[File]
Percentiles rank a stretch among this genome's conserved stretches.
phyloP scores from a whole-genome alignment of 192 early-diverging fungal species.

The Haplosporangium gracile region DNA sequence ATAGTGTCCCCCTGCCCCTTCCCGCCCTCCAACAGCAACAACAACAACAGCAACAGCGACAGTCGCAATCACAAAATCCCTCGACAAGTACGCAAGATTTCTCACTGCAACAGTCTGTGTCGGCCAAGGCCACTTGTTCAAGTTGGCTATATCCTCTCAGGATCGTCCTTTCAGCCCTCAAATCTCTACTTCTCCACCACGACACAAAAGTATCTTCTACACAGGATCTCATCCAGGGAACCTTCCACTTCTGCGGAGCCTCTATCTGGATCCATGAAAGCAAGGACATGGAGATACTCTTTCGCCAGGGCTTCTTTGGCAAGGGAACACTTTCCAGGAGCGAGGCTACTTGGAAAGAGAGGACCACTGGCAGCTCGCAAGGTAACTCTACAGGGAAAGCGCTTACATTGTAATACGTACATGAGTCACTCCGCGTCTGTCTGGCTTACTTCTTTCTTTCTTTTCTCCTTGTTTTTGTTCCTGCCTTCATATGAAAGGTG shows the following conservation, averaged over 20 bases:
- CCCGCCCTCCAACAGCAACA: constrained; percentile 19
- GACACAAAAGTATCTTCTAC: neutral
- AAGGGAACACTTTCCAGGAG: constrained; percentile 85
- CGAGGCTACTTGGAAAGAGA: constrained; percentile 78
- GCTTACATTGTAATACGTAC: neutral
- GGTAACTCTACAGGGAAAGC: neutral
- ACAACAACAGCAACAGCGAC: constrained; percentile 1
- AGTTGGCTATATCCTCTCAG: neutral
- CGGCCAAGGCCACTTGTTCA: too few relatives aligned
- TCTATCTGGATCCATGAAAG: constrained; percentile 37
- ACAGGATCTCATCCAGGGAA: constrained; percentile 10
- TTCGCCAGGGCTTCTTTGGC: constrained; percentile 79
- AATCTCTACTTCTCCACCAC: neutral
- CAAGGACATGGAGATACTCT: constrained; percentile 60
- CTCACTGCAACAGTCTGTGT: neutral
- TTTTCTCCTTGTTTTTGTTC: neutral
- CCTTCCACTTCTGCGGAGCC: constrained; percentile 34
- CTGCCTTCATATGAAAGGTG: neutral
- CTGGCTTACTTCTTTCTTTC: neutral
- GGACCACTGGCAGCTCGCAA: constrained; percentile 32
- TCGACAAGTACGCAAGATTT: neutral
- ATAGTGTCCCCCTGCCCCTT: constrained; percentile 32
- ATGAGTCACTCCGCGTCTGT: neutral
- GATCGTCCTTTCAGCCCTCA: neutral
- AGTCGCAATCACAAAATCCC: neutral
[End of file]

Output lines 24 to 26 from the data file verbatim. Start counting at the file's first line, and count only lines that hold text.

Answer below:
- TCGACAAGTACGCAAGATTT: neutral
- ATAGTGTCCCCCTGCCCCTT: constrained; percentile 32
- ATGAGTCACTCCGCGTCTGT: neutral